By the time he was in high school the San Francisco psychedelic scene was in full swing, but instead of slipping out of the house to crash acid tests, Rogers would hit Fillmore West to catch Jimmy Reed, Howlin' Wolf, Muddy Waters, B.B. King and others. "I never really liked the psychedelic stuff," he says. "I was already steeped in classic rock 'n' roll. I was a big fan of the early Stones, and I was already steeped in the blues. It's emotional content is what appealed to me."

In the '70s, Rogers worked in an acoustic duo with harp player David Burgin; the two released their first album in '76.

Rogers formed the Delta Rhythm Kings in 1980 and became a fixture at The Saloon, San Francisco's oldest blues bar.

A couple years later, Hooker, the king of boogie blues, lured Rogers into his band. He stayed until '86, and built an unshakeable bond with his mentor. But unlike so many white blues virtuosos who sign on with legendary black performers as a way onto the circuit, Rogers was able to take it a step further.

In '89, he got the call to produce a new Hooker recording project. With Hooker, his manager and Rogers acting as a business and creative triumvirate, they pitched the project to every major label. All passed (although they did secure distribution through Capitol). The creative side bore more fruit: They recruited a handful of vaunted guest artists, among them Carlos Santana and Raitt. The result was The Healer, a bona fide smash that sold 1.5-million units, won a Grammy and made the then 73-year-old Hooker a star. (He died in 2001.)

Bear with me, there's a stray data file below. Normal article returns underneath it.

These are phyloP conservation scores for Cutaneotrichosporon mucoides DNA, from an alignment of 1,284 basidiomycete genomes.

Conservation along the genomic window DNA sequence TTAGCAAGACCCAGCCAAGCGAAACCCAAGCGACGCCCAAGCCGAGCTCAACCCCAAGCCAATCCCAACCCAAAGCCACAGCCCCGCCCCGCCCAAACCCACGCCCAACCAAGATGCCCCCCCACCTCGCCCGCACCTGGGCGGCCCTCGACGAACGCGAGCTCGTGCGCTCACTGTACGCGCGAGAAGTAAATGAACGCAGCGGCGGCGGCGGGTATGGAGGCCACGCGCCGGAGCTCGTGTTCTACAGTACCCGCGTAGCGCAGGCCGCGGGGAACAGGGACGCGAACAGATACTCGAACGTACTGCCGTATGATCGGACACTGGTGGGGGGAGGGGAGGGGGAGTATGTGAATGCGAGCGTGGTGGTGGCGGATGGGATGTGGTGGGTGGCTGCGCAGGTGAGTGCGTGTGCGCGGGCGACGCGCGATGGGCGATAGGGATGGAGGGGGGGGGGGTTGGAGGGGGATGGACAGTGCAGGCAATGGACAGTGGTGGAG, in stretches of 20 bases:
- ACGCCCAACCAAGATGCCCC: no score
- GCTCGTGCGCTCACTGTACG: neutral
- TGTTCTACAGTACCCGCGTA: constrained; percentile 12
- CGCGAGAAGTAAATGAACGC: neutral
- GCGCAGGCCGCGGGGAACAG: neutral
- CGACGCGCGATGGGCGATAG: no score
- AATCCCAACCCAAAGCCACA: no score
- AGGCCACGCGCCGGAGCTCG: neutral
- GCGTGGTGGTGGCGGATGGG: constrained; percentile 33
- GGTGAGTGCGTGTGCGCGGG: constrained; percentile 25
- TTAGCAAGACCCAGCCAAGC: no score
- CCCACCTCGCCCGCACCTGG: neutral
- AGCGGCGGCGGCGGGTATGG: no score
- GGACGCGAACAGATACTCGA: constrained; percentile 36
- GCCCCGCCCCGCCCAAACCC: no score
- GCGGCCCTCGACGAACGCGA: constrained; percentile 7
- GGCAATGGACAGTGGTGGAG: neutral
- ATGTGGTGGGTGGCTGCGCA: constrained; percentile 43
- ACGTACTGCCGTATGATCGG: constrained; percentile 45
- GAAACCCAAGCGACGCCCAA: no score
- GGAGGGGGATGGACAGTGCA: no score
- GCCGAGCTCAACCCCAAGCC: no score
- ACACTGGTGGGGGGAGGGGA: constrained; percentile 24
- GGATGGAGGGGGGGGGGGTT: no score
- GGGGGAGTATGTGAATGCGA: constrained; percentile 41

During the sessions, Rogers wanted to get Hooker to play National steel guitar, so he brought his prized 1931 model into the studio. Hooker flatly refused, but Rogers pressed on, and over a matter of weeks finally cajoled the blues legend to pick up the shiny ax. "Forty-five minutes later we had eight songs in the can," Rogers says. "He wouldn't put it down. It was one of my proudest things."

Rogers went on to record three more Hooker albums, each one an artistic and commercial success. Along the way, he and his Rhythm Kings expanded their touring sphere to an international level. Rogers has eight solo CDs to his credit, the latest of which is the recently released Live at the Sierra Nevada Brewery Big Room, which affords the slide master plenty of space to stretch out. The concert was also shot for a TV show and DVD release called Sierra Center Stage.

Now working outside the realm of major labels or specialty blues imprints, Rogers finds himself taking more and more control of his business affairs.

"Well, you gotta make a living," he says offhandedly. "But you're never taught the business. You learn by hard knocks. It's not just going out and playing a gig and hoping for the best. You have to have some kind of plan. With all that said, it still comes down to nothing is better than when you're in performance and the band is swinging."

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About The Author

Eric Snider

Eric Snider is the dean of Bay area music critics. He started in the early 1980s as one of the founding members of Music magazine, a free bi-monthly. He was the pop music critic for the then-St. Petersburg Times from ‘87-’93. Snider was the music critic, arts editor and senior editor of Weekly Planet/Creative...